Today, there are 320 MILLION people in this country. We’ve already gone back to the pre-AB paradigm of local/regional breweries. In 1873, there were 9,500 people per brewery as a potential audience. Today, that number is 797,500 people per brewery, and Americans are drinking more beer than ever. The thing that will sustain those breweries is that, as time goes by, MOST of the current buyers of BudMillerCoorsPabst and all those adjunct lagers will either A) die off or B) get interested in craft beers and abandon the mega-brewers. In 2013, total domestic sales of the mega-brewers brands was $23,707,870,000. In that same year, total craft sales – the figure that sustained the 3,200+ breweries that existed then, was $1,882,415,000. Using those outdated figures, let’s say that craft beer is able to bleed off maybe 25% of mega sales in the next ten years. That more than quintuples total craft sales. Beer consumption in general is rising, so in ten years, let’s extrapolate that megas are bringing in $25B. Let’s call it 5,000 craft breweries total. That’s FIVE MILLION dollars a year for EACH those breweries, more than enough to keep all but the largest in business. IF – and this is a BIG “If” – the craft brewing community can ever manage to get their REAL story out, about how craft breweries are the ONLY real American-owned breweries left, how they create jobs by the tens of thousands, fund subsidiary businesses like yeast, hops, grain, barrel, transport, brewing equipment, and packaging companies, contribute hundreds of millions to states’ tax coffers, and just plain taste better than mega-lagers, (The absolute worst craft beer I ever tasted was still a LOT better than anything BudMillerCoorsPabst makes) there’s no real reason why they can’t siphon off considerably MORE than that 25%. For more information on that, I’m going to send you back to this blog’s most successful ever post and the links contained therein.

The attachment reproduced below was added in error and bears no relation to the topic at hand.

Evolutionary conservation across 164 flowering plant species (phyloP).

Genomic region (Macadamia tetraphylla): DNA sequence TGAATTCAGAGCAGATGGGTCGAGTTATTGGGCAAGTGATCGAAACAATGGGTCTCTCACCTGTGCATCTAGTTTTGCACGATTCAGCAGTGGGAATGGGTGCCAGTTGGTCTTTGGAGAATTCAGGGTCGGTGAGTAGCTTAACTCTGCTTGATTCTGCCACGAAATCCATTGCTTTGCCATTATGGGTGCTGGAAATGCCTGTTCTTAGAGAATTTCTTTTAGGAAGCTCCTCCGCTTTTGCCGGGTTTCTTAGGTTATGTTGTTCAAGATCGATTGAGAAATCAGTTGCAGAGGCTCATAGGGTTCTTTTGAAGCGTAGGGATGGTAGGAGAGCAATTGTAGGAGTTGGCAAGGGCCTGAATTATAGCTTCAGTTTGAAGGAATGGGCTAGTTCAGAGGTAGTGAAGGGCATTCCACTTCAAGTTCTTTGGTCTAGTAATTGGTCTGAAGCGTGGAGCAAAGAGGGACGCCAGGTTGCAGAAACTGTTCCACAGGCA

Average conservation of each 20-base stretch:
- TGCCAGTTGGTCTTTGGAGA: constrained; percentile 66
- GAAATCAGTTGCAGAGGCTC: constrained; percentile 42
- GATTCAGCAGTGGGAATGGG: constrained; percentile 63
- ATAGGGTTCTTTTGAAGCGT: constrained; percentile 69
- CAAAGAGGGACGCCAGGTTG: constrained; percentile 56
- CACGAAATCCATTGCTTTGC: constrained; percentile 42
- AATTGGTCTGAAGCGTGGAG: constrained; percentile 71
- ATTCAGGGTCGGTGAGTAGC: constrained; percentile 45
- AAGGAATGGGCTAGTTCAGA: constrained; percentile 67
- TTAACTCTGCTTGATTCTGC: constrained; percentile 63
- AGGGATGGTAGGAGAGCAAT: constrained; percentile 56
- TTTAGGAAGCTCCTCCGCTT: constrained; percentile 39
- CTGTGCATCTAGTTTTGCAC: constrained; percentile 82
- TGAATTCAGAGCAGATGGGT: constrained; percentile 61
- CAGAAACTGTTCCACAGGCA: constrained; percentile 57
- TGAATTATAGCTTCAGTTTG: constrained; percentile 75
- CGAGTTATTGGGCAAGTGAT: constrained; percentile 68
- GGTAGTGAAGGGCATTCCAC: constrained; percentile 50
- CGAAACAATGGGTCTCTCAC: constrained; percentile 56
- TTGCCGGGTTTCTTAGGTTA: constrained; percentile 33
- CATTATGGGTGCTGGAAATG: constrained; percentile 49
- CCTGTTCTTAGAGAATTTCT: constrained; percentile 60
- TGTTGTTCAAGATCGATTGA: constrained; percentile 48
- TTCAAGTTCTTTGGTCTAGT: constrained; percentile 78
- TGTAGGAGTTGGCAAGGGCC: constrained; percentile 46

FACT: there is NO corporate interest that has enough cash for investment to buy up all these 4,000+ breweries. It would even break AB and they’d never try it anyway. Beer as a local commodity is NEVER going to be displaced by the investment firms and mega-brewers gobbling up breweries because our entire cultural orientation has changed. Americans harbor a rooty mistrust of all things corporate and that includes beer. That said, will some breweries fail? YES, but they’ve been failing ever since craft began to boom. THAT natural attrition, driven by simple marketplace demand – mediocre breweries failing as consumers become more and more savvy about what constitutes great beer – is craft beer’s “bust” and that is how it SHOULD be. We’re all living in the Golden Honeymoon of the American craft beer business. There will be a shake-out but the idea that craft brewing is abruptly going to become an unsustainable business category ignores all sorts of empirical evidence of how Americans think and choose goods. But most importantly, we as 21st Century Americans, like Choices. We are no longer mollified by the “conventional wisdom” about much of anything. We’ve simply moved on from the aesthetic strait-jacket of BudMillerCoorsPabst and we’re not going back.